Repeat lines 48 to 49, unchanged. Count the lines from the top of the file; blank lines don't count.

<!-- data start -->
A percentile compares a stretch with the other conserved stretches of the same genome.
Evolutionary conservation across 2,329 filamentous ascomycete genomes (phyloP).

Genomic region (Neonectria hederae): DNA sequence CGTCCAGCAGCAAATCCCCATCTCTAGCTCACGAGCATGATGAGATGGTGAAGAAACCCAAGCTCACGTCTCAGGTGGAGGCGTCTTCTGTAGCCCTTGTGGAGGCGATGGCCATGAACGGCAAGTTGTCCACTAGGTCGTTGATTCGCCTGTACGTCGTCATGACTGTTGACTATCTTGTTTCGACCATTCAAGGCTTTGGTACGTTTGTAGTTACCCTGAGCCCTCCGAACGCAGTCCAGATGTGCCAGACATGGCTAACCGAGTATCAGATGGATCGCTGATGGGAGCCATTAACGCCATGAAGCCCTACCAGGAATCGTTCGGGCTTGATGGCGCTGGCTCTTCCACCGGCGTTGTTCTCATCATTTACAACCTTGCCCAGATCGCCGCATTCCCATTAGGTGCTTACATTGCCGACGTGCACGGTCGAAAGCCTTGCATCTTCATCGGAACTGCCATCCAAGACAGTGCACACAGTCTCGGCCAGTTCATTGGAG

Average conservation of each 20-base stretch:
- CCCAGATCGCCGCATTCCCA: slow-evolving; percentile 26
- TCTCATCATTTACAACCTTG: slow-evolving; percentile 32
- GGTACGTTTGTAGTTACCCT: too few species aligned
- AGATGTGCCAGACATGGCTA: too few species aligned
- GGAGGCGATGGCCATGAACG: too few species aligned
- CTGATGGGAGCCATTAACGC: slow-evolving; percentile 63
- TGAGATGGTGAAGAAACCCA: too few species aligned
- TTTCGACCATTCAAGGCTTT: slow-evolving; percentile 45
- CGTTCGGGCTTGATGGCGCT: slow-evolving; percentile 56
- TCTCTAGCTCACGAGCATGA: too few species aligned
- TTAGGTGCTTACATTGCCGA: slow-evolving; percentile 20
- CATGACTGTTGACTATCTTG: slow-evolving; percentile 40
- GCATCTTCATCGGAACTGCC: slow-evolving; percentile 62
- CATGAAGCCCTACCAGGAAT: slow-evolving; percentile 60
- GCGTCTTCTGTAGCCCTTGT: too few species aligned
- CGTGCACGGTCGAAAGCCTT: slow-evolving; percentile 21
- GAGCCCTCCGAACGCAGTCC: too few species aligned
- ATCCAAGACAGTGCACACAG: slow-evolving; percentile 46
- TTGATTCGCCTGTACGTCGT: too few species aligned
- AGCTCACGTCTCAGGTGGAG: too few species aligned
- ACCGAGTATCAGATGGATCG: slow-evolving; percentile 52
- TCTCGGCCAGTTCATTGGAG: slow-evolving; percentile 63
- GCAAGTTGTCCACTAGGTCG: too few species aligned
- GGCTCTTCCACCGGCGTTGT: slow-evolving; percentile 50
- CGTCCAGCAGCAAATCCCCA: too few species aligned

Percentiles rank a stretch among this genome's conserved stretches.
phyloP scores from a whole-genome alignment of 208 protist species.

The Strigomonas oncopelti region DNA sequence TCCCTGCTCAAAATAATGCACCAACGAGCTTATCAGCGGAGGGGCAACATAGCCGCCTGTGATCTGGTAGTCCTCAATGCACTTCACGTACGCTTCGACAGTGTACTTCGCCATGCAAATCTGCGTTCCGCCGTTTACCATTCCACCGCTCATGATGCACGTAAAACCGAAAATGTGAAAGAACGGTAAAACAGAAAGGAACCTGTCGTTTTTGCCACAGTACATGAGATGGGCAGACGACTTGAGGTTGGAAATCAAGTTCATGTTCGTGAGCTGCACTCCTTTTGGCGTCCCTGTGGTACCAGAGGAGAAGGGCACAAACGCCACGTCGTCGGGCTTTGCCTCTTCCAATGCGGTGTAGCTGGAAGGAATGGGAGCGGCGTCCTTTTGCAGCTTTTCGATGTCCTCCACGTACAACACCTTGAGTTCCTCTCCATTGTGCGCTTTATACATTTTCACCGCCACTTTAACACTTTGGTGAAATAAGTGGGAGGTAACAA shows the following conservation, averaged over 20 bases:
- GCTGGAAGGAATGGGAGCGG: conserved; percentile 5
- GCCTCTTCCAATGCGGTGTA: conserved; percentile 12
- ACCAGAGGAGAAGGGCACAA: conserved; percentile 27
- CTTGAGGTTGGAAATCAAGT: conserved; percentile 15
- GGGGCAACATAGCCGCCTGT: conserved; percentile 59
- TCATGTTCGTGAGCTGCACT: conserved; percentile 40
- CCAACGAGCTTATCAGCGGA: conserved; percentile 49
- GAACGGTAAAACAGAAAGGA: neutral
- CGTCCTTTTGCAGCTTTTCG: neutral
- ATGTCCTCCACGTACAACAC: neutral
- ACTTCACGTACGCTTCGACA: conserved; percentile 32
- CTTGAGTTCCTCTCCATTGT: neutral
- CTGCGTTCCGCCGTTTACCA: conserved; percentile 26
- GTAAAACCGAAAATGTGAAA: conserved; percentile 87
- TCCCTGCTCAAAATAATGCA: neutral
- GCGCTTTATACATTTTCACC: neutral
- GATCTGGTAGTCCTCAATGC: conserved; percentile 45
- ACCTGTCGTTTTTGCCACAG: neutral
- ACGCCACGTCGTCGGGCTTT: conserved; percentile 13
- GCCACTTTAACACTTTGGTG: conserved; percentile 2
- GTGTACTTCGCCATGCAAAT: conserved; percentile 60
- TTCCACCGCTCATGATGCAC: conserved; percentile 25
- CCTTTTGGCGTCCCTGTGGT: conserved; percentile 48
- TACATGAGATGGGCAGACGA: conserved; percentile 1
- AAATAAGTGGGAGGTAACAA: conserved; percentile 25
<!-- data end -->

- GCGCTTTATACATTTTCACC: neutral
- GATCTGGTAGTCCTCAATGC: conserved; percentile 45